Often people ask my wife Bernadette and me what we do for a living. Our stock answer is that we’re competency-based learning consultants. This triggers some people’s interest to delve deeper into how we got into this business in the first place. There’s a remarkable story behind it, with converging paths that have taken us to where we are now.
In the 1980s, I was the public affairs manager for a large industrial plant. One of our staff trainers returned from a session at Holland College in Prince Edward Island with a DACUM (Developing a Curriculum) chart of the skills needed for a specific trade at our plant. The DACUM chart is a skills analysis tool that Holland College used as the foundation for curriculum development. Who knew back then that down the road, Bernadette and I would specialize in this field.
When the plant closed, Bernadette and I explored career opportunities in Prince Edward Island. With ten years of experience as a dietitian, Bernadette was hired by The Queen Elizabeth Hospital to set up a new dietetic internship program and facilitate the training of students. This was also the island’s first competency-based program for health. Bernadette, with Bill Reese of Holland College, developed learning materials using a DACUM chart of a dietitian’s required skills. Students had hands-on training using the modules, with senior dietitians as mentors. Vocational educators led by Dr. Don Glendenning had earlier developed this revolutionary adult performance-based learning and implemented it at Holland College.
My own exposure to this learning philosophy came about in 1989, when I was appointed Director of Marketing and Special Projects at Holland College. My boss Larry Coffin, Glendenning and other academic professionals had carved a new direction that valued the ability to apply learning over mere acquisition of knowledge. Industry practitioners were interviewed on what skills should be in a vocational curriculum and hired by the college to mentor students. Working with different occupations to determine what people did in their jobs was exciting and challenging. I quickly learned to facilitate sessions with DACUM charts, adapting or revising them for over 50 programs during my six years at the college.
Meantime, Bernadette had advanced through a number of positions to be the Director of Human Resource Development for Health and Community Services in Prince Edward Island. She had earned a master’s degree and I my diploma, in adult education. In 1997, Bernadette decided to start Future Learning Inc., a consultancy firm offering alternative delivery methods for adult learning. I would join her for special projects, specific to skills identification.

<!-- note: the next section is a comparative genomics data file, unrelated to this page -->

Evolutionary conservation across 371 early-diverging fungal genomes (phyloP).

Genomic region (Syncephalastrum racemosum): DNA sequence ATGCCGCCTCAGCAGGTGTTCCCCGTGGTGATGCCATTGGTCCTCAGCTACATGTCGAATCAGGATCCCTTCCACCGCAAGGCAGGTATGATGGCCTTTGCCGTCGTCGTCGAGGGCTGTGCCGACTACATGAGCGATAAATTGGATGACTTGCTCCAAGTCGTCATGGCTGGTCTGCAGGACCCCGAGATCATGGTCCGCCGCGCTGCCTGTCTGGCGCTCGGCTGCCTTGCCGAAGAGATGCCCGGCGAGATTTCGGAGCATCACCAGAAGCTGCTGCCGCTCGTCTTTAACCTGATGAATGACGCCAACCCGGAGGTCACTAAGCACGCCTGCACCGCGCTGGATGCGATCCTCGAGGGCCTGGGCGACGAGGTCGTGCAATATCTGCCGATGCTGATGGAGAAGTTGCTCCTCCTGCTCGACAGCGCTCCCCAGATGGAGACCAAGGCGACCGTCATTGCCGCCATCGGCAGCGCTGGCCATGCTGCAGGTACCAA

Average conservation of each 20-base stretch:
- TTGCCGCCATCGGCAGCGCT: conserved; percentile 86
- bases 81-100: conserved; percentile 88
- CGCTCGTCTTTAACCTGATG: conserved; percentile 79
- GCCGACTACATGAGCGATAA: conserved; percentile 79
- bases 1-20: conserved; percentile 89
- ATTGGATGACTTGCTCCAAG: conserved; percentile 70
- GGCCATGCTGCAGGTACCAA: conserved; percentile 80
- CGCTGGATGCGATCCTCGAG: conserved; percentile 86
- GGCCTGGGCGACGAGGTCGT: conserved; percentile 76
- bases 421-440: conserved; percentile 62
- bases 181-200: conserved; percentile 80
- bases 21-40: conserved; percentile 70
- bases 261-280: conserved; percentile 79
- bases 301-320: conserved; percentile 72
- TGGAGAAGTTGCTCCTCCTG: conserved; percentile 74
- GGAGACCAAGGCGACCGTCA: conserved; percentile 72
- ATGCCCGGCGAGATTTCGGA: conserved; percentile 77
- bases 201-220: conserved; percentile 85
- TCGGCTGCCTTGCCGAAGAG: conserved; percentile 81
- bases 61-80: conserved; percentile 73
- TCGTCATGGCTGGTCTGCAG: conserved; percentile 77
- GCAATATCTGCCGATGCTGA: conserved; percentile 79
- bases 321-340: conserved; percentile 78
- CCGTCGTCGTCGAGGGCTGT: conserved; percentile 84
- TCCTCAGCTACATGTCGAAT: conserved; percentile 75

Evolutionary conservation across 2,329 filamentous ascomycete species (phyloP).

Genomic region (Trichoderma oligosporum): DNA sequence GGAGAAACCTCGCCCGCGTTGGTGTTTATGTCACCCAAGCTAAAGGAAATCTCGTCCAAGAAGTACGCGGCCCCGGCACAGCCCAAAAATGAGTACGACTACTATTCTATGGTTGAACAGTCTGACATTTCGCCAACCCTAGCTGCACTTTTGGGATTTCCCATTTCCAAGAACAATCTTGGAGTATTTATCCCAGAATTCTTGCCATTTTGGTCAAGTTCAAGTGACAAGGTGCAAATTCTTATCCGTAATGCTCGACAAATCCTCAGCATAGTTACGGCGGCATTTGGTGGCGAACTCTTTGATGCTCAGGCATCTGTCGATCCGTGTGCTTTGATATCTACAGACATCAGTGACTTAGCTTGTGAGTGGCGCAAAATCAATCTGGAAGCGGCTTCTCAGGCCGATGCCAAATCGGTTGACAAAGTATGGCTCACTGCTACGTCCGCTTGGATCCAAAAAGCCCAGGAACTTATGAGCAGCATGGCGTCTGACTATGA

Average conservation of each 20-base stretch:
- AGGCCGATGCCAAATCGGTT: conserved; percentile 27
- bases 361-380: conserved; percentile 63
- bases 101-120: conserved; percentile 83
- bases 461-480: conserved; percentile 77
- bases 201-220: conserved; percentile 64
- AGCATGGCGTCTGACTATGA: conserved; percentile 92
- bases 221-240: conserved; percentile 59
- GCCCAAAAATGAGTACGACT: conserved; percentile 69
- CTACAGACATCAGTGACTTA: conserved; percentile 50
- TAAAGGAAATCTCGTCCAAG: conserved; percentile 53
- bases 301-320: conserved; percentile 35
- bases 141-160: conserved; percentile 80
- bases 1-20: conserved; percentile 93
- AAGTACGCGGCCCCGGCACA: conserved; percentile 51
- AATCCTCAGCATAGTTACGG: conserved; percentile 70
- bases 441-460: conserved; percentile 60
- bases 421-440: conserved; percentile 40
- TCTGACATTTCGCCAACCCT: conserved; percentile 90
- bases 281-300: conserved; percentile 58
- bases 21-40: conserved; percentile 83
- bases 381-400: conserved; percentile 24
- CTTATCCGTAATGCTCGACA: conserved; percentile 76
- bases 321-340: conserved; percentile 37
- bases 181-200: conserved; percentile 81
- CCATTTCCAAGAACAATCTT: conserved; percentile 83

By 2000 she had established a solid business. Clearly, learning anchored in competency was taking a hold in industry and the capabilities brought forward from our Holland College experience became very valuable. E-learning was the new technology, an obvious alternative to traditional, in-class learning. However, as complex as novel educational platforms became, learning objectives and content tailored specifically for this medium were needed. Future Learning had the expertise to identify learning outcomes, and from there, it was relatively easy to develop content for e-learning.
As well, industries across Canada were moving to national occupational standards developed from a competency perspective. Our competency-based methodology of engaging industry experts in the process fit the demand like a glove. From that time on Future Learning started to really take flight.
With Bernadette firmly at the helm, I became her full-time business partner as we focused on new projects. Many challenges came our way, including a massive project to retrain all federal employees of Veterans Affairs Canada as they adopted their new charter in 2004-2005. Our staff of four blossomed to over 50 employees and contractors during that six-month period. Other projects entailed developing the foundation for competency-based learning in various sectors such as electricity, mining, bioscience, tourism, food processing and health, among others. Our staff grew as young people eager to break new ground got involved and many subject matter experts shared their knowledge on specific projects.
In January 2011 we rebranded our organization as The Competency Group. This captures in essence our mandate as innovators of competency-based learning to achieve optimum job performance. And so after 14 years of growth, with the support of its stakeholders, The Competency Group has emerged as a strong leader in this niche.
Why has The Competency Group attained success? Seeing the need, we have taken action.
In a fast-paced, constantly changing world, continuous learning with effective training is critical for the progress of business and industry. So we’ve boldly stepped forward as a driving force in the transition to a performance-based approach with measurable outcomes. In the beginning, we were fortunate to be in the right field at the right time. Ultimately, we attribute our achievements to building the right team of people who share our vision and core values of hard work, commitment, service, quality and integrity.
Our new name, The Competency Group, reflects our mission. Together, we build workplace skills for great results. And we pursue it with passion.